The famous line in President Muhammadu Buhari’s inaugural speech in 2015, is “I belong to everybody and I belong to nobody.” The statement has been interpreted on many occasions and situated in his actions too. One of those actions to situate this famous line is his demand to be allowed to ‘pick’ his successor. This means that most of the All Progressives Congress (APC) aspirants are on their own. The question is, who among them will he pick?
In a speech to the state governors, Buhari said, “In keeping with the established internal policies of the party …, I wish to solicit the reciprocity and support of the governors and other stakeholders in picking my successor, who would fly the flag of our party for election into the office of the president,” The party delegates are controlled by the governors, some of whom are also interested in running.
Buhari has often displayed an “I don’t care attitude” in some national issues, and as he belongs to nobody, he may not care about the hues and cries of those his demand does not suit especially the presidential aspirant and national leader of the APC, Bola Ahmed Tinubu who has claimed, “If not for me that led the war front, Buhari won’t have emerged…it’s my turn.”
The demand by the president to pick his successor – a successor, means that whoever he picks, will automatically become the next president which may be in contrary to the tenets of democracy and making the election as a done deal.
Not only that the APC hiked the amount for the expression of interest form to 100 million naira probably to prune the number of aspirants, it can also be a fundraising strategy for the party, Twenty-three aspirants bought the form, each of them formidable with a lot of political weight in their accord.
Buhari, picking the party’s candidate will be seen as imposition of a candidate on the party and this will not bode well within the party. But, the same tactics was used by the president during the APC convention that ushered in the National Chairman, Senator Abdullahi Adamu.
President Buhari whose tenure has not been very stable with widespread insecurity, inflation, and many uncertainties may affect the candidate that earns his endorsement. It can also put his administration in a positive light should he apply justice for the people of the South-east that he condescendingly tagged “a dot in a circle” and the “5 percenters.” Should Buhari courageously endorse a candidate from the zone, though it may be seen as patronising but it could affect positively the way he is viewed in the region.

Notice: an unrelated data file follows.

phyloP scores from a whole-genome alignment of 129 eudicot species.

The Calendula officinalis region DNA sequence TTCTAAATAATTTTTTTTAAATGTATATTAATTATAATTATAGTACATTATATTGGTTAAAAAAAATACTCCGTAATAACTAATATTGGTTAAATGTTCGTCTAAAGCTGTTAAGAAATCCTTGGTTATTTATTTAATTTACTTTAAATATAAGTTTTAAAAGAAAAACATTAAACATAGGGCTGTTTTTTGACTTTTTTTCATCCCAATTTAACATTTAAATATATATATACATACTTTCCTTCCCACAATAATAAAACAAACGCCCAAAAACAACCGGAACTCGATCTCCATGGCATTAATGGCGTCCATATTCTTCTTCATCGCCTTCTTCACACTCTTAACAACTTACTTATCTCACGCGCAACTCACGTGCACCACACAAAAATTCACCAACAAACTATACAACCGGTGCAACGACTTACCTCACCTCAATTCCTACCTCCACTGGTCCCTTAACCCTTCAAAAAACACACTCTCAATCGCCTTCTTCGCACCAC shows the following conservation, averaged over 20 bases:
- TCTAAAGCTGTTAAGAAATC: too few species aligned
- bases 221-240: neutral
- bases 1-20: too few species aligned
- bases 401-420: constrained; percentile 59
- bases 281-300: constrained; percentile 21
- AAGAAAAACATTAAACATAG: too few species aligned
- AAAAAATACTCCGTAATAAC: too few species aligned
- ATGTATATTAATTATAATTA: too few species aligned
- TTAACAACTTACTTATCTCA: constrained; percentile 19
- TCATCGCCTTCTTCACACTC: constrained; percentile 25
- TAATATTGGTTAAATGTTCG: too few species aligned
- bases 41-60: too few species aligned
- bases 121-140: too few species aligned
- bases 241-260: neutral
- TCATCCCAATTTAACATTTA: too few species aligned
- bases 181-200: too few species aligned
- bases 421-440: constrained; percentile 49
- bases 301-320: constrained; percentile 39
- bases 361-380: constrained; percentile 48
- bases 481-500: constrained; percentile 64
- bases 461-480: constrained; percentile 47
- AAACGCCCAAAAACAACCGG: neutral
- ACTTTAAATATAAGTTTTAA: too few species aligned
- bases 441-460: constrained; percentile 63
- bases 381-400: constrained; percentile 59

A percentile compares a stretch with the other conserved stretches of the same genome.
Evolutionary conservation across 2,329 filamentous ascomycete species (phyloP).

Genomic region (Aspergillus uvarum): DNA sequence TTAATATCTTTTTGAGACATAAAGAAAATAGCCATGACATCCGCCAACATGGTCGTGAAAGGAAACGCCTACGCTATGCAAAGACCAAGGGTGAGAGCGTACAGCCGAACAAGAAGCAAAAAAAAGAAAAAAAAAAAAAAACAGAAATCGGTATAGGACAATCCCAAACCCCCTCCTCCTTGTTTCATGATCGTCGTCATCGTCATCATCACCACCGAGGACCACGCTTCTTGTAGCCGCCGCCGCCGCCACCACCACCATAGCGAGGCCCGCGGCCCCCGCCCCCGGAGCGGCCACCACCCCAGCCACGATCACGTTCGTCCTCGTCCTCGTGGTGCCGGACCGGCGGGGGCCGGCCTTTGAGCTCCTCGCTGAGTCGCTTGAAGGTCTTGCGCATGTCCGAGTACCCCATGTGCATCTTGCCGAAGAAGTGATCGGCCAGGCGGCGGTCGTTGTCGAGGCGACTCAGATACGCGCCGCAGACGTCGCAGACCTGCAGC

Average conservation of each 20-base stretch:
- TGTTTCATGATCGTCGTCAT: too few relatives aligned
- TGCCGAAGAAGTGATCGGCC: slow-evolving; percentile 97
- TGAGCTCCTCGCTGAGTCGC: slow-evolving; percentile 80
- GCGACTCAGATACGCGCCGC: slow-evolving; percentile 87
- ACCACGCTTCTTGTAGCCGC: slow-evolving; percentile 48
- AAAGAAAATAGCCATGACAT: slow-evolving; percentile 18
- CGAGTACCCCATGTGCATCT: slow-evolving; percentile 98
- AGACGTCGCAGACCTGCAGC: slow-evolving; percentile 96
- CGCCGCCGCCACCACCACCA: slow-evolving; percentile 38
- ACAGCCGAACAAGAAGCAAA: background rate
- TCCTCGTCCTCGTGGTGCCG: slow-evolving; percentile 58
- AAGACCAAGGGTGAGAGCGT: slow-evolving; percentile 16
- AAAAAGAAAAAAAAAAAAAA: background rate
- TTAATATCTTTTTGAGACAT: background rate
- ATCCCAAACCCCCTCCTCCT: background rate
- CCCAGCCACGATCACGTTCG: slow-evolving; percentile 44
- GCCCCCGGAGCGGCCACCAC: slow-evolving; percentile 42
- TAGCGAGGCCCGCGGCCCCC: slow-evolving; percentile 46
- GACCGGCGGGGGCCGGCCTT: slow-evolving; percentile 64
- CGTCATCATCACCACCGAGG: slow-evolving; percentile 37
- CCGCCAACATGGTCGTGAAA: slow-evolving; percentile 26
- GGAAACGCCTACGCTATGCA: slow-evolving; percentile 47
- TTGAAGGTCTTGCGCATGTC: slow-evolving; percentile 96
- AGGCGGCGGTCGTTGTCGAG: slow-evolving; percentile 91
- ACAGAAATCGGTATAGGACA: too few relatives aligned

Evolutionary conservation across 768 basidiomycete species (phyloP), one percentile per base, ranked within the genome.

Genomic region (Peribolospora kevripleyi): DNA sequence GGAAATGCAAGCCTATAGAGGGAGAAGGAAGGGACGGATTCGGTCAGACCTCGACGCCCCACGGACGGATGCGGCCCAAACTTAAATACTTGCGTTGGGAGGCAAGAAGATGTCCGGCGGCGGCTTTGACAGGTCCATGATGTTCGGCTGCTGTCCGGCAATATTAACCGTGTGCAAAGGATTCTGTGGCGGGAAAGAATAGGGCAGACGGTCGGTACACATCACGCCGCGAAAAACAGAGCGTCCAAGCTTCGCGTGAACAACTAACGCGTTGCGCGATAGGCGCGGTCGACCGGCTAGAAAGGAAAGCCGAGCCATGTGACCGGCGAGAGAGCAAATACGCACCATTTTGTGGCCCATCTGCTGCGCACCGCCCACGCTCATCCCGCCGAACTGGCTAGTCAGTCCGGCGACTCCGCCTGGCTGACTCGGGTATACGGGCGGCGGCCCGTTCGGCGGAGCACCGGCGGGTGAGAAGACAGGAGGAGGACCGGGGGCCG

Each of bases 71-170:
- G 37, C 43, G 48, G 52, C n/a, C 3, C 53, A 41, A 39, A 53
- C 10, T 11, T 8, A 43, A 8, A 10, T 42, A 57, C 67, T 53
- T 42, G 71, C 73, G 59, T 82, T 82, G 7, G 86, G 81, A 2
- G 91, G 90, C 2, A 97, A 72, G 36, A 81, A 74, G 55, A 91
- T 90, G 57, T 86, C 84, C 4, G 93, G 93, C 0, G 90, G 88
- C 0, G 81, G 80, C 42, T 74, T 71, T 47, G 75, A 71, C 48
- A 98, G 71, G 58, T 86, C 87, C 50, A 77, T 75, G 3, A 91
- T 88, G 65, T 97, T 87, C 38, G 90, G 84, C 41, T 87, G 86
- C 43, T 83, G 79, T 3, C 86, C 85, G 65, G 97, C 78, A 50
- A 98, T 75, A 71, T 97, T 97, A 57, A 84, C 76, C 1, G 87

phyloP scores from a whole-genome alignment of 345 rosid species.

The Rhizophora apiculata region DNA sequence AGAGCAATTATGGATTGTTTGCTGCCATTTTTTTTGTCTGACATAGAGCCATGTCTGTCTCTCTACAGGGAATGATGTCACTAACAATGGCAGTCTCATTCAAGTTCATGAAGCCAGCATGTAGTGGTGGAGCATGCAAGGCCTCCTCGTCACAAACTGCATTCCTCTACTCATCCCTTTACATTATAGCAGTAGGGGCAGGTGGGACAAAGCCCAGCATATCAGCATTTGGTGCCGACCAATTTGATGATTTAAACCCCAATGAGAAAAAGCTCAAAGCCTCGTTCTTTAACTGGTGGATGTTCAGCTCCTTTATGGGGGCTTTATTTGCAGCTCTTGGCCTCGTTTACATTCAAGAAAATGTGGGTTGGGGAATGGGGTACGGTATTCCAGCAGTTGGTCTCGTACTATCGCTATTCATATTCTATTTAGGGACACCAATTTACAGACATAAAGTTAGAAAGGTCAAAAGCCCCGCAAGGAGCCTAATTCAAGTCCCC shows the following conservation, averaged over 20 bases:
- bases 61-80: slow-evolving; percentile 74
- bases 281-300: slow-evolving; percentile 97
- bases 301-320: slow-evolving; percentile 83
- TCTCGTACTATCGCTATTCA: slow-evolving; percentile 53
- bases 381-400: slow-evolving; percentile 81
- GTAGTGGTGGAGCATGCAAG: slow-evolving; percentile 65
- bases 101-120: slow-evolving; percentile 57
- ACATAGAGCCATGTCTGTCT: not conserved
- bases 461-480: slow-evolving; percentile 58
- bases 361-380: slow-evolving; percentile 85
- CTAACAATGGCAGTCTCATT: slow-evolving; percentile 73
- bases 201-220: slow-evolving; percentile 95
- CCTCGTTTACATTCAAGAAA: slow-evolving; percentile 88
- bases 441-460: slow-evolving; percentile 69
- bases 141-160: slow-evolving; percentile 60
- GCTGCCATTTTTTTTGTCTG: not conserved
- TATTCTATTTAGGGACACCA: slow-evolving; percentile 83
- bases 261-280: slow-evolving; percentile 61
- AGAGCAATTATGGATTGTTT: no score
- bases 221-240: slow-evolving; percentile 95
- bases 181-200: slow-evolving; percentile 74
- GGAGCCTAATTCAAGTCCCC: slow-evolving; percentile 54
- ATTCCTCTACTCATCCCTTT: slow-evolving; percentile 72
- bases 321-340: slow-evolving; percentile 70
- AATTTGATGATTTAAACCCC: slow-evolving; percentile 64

Whatever the intention of the president is, his decision to make the demand just a few days to the party’s primaries can be a strategy to arm-twist the presidential hopefuls since there is not enough time to sort out these differences before the Monday June 6 primaries.
The National Vice Chairman, Northwest of APC, Dr Salihu Lukman, has admonished the President not to fall into the temptation of imposing the presidential candidate on the party. He said, “Any initiative that potentially takes away the rights of party members to elect candidates would potentially mobilise Nigerians against the party and rubbish Mr. President. This was the case in 2007, which eventually pushed the PDP into whole-scale rigging such that election results were announced even before counting processes were concluded.”
By the gesture of the president, it is further evident how the nation has been led for a long time which is tyrannical in that the elites keep shortchanging the masses by being the ones to handpick the candidates. When that is not achievable, the delegates that they also handpicked will be greatly influenced to vote the candidates chosen by these elites and party lords. At no time are the people given the opportunity to scrutinise and vote their choices in the primaries. When the people choose their leaders from the primaries, is when Nigeria’s democracy will be deepened.
PANDEF in a statement by its National Publicity Secretary, Hon. Ken Robinson noted, “It’s unfortunate that the vast majority of citizens, and even members of political parties, do not participate in processes that produce those who would go on to contest elections and eventually become our president, governors and lawmakers. We now have situations where less than 800 persons choose a major party’s presidential candidate, in a country of over 200 million people. It is absurd! And when you talk, they will readily assert that it is a party affair. This has to stop. There must be an urgent review of the entire leadership’ selection process to involve greater participation of citizens, particularly membership of the political parties.”
The demand by the president could jeopardise the unity and the chances of the party. How the president will get his way across these aspirants will determine if he succeeds or not.
Atiku’s claim to be a unifier
The candidate of the People’s Democratic Party (PDP), Alhaji Atiku Abubakar cannot claim to be a unifier when he argues for and disregards the zoning principle as it favours him. The PDP reneged in zoning the presidential seat to the South-east. But the former Vice President only chose to reap from the injustice. That singular act does not make him a unifier as he could not propagate and stand by justice and fairness.